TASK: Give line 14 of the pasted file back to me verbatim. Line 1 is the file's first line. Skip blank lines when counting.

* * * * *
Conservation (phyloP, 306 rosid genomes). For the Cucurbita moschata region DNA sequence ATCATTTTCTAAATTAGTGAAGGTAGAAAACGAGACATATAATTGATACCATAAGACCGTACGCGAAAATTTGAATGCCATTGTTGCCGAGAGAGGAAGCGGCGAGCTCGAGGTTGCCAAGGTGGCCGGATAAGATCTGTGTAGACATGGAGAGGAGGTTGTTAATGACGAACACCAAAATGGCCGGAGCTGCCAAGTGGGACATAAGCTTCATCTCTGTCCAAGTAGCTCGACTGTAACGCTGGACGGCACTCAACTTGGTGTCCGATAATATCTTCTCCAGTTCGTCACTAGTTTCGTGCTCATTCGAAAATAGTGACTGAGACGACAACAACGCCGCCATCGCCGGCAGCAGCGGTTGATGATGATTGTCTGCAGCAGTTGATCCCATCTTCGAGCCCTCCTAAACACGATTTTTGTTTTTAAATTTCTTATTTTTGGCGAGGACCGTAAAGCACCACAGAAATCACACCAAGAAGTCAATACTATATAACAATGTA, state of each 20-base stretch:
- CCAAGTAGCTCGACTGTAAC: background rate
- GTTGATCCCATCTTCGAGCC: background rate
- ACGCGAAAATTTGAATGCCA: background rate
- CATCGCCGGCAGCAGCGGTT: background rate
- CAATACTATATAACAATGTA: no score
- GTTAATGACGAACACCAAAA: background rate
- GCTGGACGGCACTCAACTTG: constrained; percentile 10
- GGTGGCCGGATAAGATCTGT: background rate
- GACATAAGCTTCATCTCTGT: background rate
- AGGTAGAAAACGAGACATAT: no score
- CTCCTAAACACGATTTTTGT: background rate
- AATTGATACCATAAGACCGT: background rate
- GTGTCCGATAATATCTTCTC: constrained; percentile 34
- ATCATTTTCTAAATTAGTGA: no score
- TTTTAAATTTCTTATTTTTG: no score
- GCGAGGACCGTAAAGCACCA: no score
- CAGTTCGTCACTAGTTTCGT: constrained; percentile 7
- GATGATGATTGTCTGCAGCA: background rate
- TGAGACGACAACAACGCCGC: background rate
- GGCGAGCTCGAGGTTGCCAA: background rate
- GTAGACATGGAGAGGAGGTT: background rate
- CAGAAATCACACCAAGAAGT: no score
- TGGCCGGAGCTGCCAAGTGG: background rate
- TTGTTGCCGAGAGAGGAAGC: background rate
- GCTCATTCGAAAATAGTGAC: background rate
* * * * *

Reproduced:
- GTGTCCGATAATATCTTCTC: constrained; percentile 34